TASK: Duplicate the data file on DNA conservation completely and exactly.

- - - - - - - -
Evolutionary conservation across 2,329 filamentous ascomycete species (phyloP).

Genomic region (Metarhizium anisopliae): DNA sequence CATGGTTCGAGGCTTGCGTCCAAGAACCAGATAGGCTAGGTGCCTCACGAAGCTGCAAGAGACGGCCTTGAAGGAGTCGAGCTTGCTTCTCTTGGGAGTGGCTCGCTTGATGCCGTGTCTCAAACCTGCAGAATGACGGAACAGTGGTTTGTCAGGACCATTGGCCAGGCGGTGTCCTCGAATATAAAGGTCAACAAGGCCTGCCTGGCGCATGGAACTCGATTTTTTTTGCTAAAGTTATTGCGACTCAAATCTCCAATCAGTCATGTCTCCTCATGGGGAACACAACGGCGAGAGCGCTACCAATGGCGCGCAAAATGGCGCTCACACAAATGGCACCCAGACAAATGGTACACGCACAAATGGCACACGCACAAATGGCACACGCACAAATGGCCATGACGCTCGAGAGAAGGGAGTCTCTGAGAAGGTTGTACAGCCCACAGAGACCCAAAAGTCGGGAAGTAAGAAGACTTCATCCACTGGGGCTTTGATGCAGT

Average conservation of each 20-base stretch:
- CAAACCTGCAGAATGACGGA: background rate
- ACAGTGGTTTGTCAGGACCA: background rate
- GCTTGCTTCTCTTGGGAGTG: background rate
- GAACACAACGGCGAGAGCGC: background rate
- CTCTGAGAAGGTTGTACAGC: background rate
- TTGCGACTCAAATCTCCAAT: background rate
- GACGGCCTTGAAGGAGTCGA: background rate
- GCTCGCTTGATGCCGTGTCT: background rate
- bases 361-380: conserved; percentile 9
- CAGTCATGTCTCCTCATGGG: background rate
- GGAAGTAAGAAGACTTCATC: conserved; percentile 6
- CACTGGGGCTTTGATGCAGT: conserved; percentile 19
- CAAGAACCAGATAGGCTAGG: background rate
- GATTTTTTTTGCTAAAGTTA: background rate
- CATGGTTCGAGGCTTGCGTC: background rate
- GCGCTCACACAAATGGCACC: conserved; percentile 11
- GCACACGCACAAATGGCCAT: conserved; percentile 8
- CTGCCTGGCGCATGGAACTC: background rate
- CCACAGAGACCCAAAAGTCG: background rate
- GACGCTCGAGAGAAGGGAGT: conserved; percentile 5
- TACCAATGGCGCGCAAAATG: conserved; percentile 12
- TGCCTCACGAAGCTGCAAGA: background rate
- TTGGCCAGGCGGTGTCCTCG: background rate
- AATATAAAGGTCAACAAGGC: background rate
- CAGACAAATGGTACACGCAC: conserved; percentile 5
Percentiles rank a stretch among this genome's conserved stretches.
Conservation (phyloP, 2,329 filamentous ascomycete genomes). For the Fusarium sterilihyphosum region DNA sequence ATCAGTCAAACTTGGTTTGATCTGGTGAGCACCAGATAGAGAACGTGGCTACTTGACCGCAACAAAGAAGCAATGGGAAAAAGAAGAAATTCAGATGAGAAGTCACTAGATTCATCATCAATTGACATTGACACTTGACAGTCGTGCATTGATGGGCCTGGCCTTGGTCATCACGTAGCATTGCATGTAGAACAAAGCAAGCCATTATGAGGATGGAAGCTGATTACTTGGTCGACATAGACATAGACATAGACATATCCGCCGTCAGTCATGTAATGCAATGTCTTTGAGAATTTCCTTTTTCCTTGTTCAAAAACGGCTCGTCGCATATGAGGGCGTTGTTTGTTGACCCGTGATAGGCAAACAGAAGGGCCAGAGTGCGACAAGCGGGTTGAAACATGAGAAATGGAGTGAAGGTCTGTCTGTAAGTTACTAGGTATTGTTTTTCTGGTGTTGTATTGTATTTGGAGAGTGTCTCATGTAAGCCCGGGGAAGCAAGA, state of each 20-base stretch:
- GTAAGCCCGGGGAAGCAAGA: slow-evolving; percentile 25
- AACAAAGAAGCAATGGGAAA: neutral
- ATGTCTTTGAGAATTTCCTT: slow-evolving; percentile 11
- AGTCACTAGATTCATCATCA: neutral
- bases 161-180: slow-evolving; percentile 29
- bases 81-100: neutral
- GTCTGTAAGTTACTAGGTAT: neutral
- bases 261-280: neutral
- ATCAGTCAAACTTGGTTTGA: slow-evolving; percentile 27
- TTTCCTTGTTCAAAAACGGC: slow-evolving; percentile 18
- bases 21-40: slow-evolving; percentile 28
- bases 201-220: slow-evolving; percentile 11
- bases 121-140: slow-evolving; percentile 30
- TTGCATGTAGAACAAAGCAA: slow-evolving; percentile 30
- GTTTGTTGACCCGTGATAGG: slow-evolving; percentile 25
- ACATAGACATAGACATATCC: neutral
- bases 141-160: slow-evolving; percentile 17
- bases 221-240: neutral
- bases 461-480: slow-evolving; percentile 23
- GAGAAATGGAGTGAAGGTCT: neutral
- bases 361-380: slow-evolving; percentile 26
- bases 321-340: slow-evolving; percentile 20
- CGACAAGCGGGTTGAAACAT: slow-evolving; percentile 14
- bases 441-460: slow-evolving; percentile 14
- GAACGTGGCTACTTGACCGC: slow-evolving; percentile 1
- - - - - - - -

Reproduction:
Evolutionary conservation across 2,329 filamentous ascomycete species (phyloP).

Genomic region (Metarhizium anisopliae): DNA sequence CATGGTTCGAGGCTTGCGTCCAAGAACCAGATAGGCTAGGTGCCTCACGAAGCTGCAAGAGACGGCCTTGAAGGAGTCGAGCTTGCTTCTCTTGGGAGTGGCTCGCTTGATGCCGTGTCTCAAACCTGCAGAATGACGGAACAGTGGTTTGTCAGGACCATTGGCCAGGCGGTGTCCTCGAATATAAAGGTCAACAAGGCCTGCCTGGCGCATGGAACTCGATTTTTTTTGCTAAAGTTATTGCGACTCAAATCTCCAATCAGTCATGTCTCCTCATGGGGAACACAACGGCGAGAGCGCTACCAATGGCGCGCAAAATGGCGCTCACACAAATGGCACCCAGACAAATGGTACACGCACAAATGGCACACGCACAAATGGCACACGCACAAATGGCCATGACGCTCGAGAGAAGGGAGTCTCTGAGAAGGTTGTACAGCCCACAGAGACCCAAAAGTCGGGAAGTAAGAAGACTTCATCCACTGGGGCTTTGATGCAGT

Average conservation of each 20-base stretch:
- CAAACCTGCAGAATGACGGA: background rate
- ACAGTGGTTTGTCAGGACCA: background rate
- GCTTGCTTCTCTTGGGAGTG: background rate
- GAACACAACGGCGAGAGCGC: background rate
- CTCTGAGAAGGTTGTACAGC: background rate
- TTGCGACTCAAATCTCCAAT: background rate
- GACGGCCTTGAAGGAGTCGA: background rate
- GCTCGCTTGATGCCGTGTCT: background rate
- bases 361-380: conserved; percentile 9
- CAGTCATGTCTCCTCATGGG: background rate
- GGAAGTAAGAAGACTTCATC: conserved; percentile 6
- CACTGGGGCTTTGATGCAGT: conserved; percentile 19
- CAAGAACCAGATAGGCTAGG: background rate
- GATTTTTTTTGCTAAAGTTA: background rate
- CATGGTTCGAGGCTTGCGTC: background rate
- GCGCTCACACAAATGGCACC: conserved; percentile 11
- GCACACGCACAAATGGCCAT: conserved; percentile 8
- CTGCCTGGCGCATGGAACTC: background rate
- CCACAGAGACCCAAAAGTCG: background rate
- GACGCTCGAGAGAAGGGAGT: conserved; percentile 5
- TACCAATGGCGCGCAAAATG: conserved; percentile 12
- TGCCTCACGAAGCTGCAAGA: background rate
- TTGGCCAGGCGGTGTCCTCG: background rate
- AATATAAAGGTCAACAAGGC: background rate
- CAGACAAATGGTACACGCAC: conserved; percentile 5
Percentiles rank a stretch among this genome's conserved stretches.
Conservation (phyloP, 2,329 filamentous ascomycete genomes). For the Fusarium sterilihyphosum region DNA sequence ATCAGTCAAACTTGGTTTGATCTGGTGAGCACCAGATAGAGAACGTGGCTACTTGACCGCAACAAAGAAGCAATGGGAAAAAGAAGAAATTCAGATGAGAAGTCACTAGATTCATCATCAATTGACATTGACACTTGACAGTCGTGCATTGATGGGCCTGGCCTTGGTCATCACGTAGCATTGCATGTAGAACAAAGCAAGCCATTATGAGGATGGAAGCTGATTACTTGGTCGACATAGACATAGACATAGACATATCCGCCGTCAGTCATGTAATGCAATGTCTTTGAGAATTTCCTTTTTCCTTGTTCAAAAACGGCTCGTCGCATATGAGGGCGTTGTTTGTTGACCCGTGATAGGCAAACAGAAGGGCCAGAGTGCGACAAGCGGGTTGAAACATGAGAAATGGAGTGAAGGTCTGTCTGTAAGTTACTAGGTATTGTTTTTCTGGTGTTGTATTGTATTTGGAGAGTGTCTCATGTAAGCCCGGGGAAGCAAGA, state of each 20-base stretch:
- GTAAGCCCGGGGAAGCAAGA: slow-evolving; percentile 25
- AACAAAGAAGCAATGGGAAA: neutral
- ATGTCTTTGAGAATTTCCTT: slow-evolving; percentile 11
- AGTCACTAGATTCATCATCA: neutral
- bases 161-180: slow-evolving; percentile 29
- bases 81-100: neutral
- GTCTGTAAGTTACTAGGTAT: neutral
- bases 261-280: neutral
- ATCAGTCAAACTTGGTTTGA: slow-evolving; percentile 27
- TTTCCTTGTTCAAAAACGGC: slow-evolving; percentile 18
- bases 21-40: slow-evolving; percentile 28
- bases 201-220: slow-evolving; percentile 11
- bases 121-140: slow-evolving; percentile 30
- TTGCATGTAGAACAAAGCAA: slow-evolving; percentile 30
- GTTTGTTGACCCGTGATAGG: slow-evolving; percentile 25
- ACATAGACATAGACATATCC: neutral
- bases 141-160: slow-evolving; percentile 17
- bases 221-240: neutral
- bases 461-480: slow-evolving; percentile 23
- GAGAAATGGAGTGAAGGTCT: neutral
- bases 361-380: slow-evolving; percentile 26
- bases 321-340: slow-evolving; percentile 20
- CGACAAGCGGGTTGAAACAT: slow-evolving; percentile 14
- bases 441-460: slow-evolving; percentile 14
- GAACGTGGCTACTTGACCGC: slow-evolving; percentile 1